The Cobbossee Stream Conservation area in Gardiner provides hikers an excellent opportunity to view the Cobbossee’s surging whitewater and the reamains of the industry it once fed. The short but powerful Cobbossee stream—it is only about 1.3 miles long and drops 127 feet in elevation—was the epicenter of development in the Gardiner area. Soon after the first settlers landed here, they erected lumber and grist mills, harnessing the stream’s energy. As many as 10 dams restrained the Cobbossee’s waters between New Mills to the Kennebec in the 19th century. Three of these dams remain today and can be viewed from the trail.
The City of Gardiner has envisioned in its Cobbossee Corridor Master Plan, a bicycle/pedestrian trail extending about 3000 feet upstream from where the stream meets the Kennebec. The plan also lays out intentions to improve sidewalks, rehabilitate the train trestle, create an outdoor “museum-on-the-stream,” increase stream access, and connect the Cobbossee Corridor to the Kennebec River Rail Trail, Gardiner Waterfront Park and nearby schools. The 15-acre Conservation Area was donated to the City of Gardiner with an easement to the Kennebec Land Trust to preserve it as open space and develop trails.
From downtown Gardiner, take Route 126 west toward the Turnpike. About one mile from downtown, you will cross the New Mills Bridge. Take an immediate right onto Harrison Avenue. In about half a mile you will see the access point on your right--a concrete barrier across an old road (there is no sign). There is just enough room for one car to park in front of the barrier.
Distance: Approximately 1/2-mile (one-way)
Time: 15-30 minutes
Follow the old road a short distance toward the stream to where the road T’s. A right turn will take you along a grassy woods trail upstream through a shady hemlock grove and under a canopy of oak and beech to the overlook the dam below New Mills. A left at the T takes you downstream, past the ruins of an old stone dam and the crumbling walls of some long-gone industrial structure. The trail ends just above dam #5, across the stream from the former Gardiner Papeboard mill. This dam is slated for removal in the near future to restore the flow of the stream and open it up to fish passage. The rushing waters drown out any road noise that may emanate from Route 126 or Harrison Avenue, leaving visitors with a sense of wildness on the banks of this tamed but still rushing stream.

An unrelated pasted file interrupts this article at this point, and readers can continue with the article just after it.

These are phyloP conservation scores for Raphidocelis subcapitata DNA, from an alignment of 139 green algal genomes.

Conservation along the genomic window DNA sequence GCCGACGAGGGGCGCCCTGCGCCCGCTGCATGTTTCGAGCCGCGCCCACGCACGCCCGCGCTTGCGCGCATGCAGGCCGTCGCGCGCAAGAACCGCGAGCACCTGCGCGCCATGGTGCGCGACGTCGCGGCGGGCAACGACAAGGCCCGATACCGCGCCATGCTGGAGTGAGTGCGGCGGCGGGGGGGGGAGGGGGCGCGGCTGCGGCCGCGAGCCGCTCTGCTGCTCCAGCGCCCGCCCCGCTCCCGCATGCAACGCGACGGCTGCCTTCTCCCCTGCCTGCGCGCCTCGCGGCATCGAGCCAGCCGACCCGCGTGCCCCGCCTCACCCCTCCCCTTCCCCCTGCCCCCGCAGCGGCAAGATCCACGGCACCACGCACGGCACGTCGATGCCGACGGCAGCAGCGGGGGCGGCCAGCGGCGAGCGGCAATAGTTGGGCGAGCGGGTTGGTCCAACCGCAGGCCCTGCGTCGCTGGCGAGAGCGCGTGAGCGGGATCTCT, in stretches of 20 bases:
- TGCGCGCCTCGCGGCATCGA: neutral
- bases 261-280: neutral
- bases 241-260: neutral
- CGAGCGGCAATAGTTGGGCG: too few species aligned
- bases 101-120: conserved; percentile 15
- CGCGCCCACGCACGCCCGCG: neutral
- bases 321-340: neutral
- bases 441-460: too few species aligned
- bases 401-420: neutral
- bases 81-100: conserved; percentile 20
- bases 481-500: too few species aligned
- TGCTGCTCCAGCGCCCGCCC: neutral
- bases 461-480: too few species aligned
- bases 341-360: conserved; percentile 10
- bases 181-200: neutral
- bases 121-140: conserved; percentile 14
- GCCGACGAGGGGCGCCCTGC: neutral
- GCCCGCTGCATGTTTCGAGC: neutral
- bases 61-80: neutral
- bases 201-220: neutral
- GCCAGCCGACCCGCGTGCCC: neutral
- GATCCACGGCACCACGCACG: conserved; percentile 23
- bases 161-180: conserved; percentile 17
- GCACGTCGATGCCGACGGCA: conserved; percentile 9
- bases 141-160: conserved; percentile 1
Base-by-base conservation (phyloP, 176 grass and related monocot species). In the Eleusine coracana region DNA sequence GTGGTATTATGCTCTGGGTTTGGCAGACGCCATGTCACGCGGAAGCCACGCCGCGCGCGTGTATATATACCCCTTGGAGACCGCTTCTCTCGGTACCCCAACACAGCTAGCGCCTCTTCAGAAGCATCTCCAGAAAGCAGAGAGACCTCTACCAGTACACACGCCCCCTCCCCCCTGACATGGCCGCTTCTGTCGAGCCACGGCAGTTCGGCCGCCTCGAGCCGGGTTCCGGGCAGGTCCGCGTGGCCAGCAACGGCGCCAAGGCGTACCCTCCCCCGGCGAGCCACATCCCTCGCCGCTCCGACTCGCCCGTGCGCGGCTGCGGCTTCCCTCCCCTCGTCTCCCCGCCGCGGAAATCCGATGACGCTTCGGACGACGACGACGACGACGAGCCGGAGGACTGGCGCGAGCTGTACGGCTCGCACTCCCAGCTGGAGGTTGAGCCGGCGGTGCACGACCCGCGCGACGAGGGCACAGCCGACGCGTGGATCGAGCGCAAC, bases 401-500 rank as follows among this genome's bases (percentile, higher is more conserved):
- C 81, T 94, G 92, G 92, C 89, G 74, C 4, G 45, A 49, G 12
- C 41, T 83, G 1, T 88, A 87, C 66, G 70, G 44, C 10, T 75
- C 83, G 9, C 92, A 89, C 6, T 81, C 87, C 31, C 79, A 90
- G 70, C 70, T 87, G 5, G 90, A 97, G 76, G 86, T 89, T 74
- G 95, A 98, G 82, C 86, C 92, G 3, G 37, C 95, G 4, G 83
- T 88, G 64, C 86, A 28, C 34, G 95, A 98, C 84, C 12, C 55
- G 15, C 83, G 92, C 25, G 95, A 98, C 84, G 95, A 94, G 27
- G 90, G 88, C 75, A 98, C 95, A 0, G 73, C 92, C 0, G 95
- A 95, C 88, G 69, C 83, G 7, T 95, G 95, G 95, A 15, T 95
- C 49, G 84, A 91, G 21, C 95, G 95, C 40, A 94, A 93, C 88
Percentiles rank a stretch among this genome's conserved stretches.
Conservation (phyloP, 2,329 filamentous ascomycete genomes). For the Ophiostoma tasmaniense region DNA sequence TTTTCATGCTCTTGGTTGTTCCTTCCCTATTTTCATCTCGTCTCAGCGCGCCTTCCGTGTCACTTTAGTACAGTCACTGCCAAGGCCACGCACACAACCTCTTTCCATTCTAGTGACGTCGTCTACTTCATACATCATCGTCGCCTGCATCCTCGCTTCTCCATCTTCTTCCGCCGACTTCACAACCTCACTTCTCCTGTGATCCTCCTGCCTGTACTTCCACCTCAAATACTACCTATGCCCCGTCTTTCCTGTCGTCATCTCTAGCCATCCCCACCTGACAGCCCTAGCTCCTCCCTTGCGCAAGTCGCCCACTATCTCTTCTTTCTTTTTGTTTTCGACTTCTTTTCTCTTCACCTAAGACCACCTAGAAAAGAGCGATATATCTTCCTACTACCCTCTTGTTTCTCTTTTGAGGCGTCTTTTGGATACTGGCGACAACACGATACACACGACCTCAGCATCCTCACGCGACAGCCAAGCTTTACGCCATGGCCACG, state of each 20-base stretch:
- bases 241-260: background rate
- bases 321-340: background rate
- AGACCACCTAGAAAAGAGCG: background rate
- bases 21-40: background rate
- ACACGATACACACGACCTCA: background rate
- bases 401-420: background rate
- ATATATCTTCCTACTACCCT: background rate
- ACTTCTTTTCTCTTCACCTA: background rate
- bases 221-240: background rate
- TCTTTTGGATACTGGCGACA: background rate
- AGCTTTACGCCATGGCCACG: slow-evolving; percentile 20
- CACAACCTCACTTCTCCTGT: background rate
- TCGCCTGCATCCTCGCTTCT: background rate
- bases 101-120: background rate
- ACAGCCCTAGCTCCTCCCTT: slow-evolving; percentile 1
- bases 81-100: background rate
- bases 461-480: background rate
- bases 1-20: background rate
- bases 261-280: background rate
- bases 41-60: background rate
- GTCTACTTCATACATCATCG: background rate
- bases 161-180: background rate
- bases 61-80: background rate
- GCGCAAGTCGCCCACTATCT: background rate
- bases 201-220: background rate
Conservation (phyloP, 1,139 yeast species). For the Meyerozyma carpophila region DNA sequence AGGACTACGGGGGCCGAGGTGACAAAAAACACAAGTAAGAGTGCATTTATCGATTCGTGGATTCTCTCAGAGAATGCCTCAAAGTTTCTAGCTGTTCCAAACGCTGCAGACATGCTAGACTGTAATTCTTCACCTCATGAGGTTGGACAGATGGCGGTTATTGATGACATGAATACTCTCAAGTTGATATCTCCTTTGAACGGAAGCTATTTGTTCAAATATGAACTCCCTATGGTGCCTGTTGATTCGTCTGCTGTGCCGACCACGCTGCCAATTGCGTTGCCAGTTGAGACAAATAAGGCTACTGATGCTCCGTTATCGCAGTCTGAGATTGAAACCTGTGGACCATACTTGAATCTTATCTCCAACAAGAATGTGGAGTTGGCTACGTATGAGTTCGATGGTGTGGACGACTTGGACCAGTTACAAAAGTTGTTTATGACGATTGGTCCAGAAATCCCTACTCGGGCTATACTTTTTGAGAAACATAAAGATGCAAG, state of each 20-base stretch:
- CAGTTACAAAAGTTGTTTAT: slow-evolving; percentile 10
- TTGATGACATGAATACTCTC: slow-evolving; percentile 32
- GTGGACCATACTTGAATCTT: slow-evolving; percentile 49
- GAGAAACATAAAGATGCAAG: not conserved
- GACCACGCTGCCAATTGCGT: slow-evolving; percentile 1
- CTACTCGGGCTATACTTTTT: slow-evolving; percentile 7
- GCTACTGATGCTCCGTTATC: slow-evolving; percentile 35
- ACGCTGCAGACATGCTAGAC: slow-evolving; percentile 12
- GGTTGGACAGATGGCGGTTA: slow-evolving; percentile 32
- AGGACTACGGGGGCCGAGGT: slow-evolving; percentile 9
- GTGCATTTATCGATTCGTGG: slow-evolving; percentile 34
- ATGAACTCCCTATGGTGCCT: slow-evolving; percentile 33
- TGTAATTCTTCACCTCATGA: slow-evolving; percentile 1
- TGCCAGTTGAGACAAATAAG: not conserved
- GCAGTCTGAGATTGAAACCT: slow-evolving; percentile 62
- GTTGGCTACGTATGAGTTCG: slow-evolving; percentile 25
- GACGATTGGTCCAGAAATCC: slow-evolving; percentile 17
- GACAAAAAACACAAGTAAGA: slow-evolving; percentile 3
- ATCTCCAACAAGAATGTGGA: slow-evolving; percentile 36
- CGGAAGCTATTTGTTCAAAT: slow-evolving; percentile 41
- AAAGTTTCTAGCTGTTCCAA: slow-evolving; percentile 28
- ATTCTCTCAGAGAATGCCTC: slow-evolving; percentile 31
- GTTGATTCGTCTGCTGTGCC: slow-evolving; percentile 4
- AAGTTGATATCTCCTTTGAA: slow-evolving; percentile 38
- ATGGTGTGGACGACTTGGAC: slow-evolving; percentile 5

The walk is short and easy, and could be easily handled by a young child but I’m too much of a Nervous Nellie to take my kids here--I would have an anxiety attack waiting for them to fall over the falls at one of the dams, especially during spring runoff. Plus the old, rusty remnants of industry would be too much for them to avoid. Calmer persons, with older or more tame children might enjoy taking them to the Conservation Area to view the historic remains, the dams and the wild, whitewater of the Cobbosee.